Harriet Doerr (April 8, 1910 November 24, 2002) was an American author whose debut novel was published at the age of 74.
A granddaughter of California railroad magnate and noted collector of art and rare books, Henry Edwards Huntington, Doerr grew up in a Pasadena, California, family that encouraged intellectual endeavors. She enrolled in Smith College in 1927, but transferred to Stanford University the following year. In 1930, after her junior year, she left school to marry Albert Doerr, Jr., a Stanford '30 graduate whom she had known in Pasadena. The Doerrs spent the next 25 years in Pasadena.
Albert Doerr's family owned a copper mine in the Mexican state of Aguascalientes, and in the late 1950s, the Doerrs moved to Mexico where Albert was engaged in restoring the mine. They remained until 1972, when Albert died ten years after being diagnosed with leukemia. The time she spent in this small Mexican mining town would later provide her with the subject matter and settings for much of her writing.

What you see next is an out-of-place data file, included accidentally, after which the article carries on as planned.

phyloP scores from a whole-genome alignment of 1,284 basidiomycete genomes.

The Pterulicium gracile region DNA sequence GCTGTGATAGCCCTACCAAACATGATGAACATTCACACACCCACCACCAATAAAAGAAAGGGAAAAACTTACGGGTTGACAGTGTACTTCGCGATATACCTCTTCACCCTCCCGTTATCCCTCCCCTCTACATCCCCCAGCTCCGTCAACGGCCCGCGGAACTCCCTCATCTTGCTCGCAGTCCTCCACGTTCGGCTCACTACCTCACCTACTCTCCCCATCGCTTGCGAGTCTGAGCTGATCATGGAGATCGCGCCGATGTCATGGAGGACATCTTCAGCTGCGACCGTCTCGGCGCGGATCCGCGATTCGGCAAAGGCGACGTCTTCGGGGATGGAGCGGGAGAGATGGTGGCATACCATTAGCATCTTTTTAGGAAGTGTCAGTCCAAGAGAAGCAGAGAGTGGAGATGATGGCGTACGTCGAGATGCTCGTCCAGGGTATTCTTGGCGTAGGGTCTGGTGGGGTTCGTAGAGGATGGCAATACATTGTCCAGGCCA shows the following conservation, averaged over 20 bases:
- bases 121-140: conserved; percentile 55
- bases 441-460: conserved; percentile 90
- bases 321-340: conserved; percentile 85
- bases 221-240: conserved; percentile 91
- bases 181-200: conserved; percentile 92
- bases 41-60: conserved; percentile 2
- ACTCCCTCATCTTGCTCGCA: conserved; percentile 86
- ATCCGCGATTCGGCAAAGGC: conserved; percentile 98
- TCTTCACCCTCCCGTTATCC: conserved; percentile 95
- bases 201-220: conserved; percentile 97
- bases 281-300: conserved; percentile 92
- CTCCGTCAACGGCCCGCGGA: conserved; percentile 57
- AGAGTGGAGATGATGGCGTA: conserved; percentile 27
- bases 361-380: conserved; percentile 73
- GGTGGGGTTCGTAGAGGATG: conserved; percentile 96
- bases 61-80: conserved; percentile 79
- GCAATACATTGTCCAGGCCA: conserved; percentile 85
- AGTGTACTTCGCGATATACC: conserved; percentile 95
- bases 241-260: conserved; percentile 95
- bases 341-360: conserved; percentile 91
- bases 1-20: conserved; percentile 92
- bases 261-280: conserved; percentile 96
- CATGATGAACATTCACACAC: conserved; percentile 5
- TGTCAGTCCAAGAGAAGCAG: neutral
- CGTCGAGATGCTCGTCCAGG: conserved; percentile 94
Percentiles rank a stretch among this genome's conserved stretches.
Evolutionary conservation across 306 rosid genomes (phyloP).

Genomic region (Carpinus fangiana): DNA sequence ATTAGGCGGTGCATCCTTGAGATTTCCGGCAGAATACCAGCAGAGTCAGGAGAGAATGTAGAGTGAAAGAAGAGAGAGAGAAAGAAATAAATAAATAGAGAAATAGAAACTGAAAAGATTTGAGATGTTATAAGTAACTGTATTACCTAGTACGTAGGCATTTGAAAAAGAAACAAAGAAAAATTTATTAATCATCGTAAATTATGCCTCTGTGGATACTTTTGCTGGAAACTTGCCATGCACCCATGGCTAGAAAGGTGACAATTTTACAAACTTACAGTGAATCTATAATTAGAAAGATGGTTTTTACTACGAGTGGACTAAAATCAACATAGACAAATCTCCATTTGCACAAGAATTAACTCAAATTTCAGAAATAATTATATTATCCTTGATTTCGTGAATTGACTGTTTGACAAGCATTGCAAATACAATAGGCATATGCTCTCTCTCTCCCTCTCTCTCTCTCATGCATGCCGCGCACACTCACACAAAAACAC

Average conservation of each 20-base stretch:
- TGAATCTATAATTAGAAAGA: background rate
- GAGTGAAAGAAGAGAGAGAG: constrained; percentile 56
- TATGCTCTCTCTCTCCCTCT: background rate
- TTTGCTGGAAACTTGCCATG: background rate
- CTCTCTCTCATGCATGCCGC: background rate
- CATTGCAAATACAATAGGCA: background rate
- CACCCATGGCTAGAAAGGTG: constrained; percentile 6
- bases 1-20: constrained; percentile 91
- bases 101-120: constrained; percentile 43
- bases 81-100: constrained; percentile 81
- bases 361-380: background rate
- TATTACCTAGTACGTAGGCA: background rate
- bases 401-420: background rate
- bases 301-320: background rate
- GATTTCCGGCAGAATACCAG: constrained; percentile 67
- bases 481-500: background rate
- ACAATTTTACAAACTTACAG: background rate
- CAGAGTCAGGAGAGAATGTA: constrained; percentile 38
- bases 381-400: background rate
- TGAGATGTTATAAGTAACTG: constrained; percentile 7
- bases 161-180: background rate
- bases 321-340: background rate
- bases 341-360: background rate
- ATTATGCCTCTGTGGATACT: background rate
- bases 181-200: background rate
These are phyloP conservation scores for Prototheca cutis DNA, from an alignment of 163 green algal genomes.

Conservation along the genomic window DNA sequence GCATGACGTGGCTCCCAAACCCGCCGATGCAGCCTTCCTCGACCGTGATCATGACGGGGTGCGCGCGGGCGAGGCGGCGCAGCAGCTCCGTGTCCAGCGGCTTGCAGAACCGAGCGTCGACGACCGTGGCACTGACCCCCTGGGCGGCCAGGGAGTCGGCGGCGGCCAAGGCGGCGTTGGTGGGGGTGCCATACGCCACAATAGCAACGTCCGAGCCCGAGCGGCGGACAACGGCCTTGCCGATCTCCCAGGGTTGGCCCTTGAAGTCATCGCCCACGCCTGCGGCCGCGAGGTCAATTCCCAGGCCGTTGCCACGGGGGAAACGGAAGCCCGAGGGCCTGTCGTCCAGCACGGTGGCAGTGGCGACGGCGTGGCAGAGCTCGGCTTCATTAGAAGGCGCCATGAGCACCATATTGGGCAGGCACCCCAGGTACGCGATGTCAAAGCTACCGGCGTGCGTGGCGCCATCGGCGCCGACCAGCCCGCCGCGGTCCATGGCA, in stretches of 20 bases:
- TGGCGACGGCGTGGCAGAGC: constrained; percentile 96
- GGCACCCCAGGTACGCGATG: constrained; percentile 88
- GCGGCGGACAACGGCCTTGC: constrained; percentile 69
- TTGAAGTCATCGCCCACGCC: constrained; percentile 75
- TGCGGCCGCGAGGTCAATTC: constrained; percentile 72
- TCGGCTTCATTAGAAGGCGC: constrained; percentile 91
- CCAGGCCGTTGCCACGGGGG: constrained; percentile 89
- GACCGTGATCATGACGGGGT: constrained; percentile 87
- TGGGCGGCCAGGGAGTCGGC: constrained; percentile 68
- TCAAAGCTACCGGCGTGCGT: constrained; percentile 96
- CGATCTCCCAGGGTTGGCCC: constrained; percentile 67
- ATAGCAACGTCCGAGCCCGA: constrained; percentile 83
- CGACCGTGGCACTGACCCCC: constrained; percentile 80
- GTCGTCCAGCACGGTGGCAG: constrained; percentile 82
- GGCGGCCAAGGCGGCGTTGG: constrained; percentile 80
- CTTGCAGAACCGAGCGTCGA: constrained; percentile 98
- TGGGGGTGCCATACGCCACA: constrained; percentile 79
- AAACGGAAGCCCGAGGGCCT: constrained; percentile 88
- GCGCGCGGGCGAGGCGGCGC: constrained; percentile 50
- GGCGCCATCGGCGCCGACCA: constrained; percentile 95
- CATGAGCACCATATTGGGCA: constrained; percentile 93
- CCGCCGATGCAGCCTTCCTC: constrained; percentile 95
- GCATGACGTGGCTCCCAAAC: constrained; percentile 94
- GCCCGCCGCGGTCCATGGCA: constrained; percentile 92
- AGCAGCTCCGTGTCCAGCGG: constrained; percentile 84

Following her husband's death, Harriet Doerr returned to California. At the suggestion of her son Michael, she decided to finish the education which had been interrupted so long before by her marriage. She enrolled once again at Stanford, and in 1977, received a BA in European history. While at Stanford she began writing and earned a Stegner Fellowship in 1979. She soon began publishing short stories.
Her first novel Stones for Ibarra was published in 1984 and won that year's National Book Award for First Work of Fiction. Her second novel, Consider this, Senora, was published in 1993, and a collection of short stories and essays, Tiger in the Grass: Stories and other Inventions followed in 1995. A television adaptation of Stones for Ibarra was presented by Hallmark Hall of Fame in 1988.
Doerr died in Pasadena in 2002.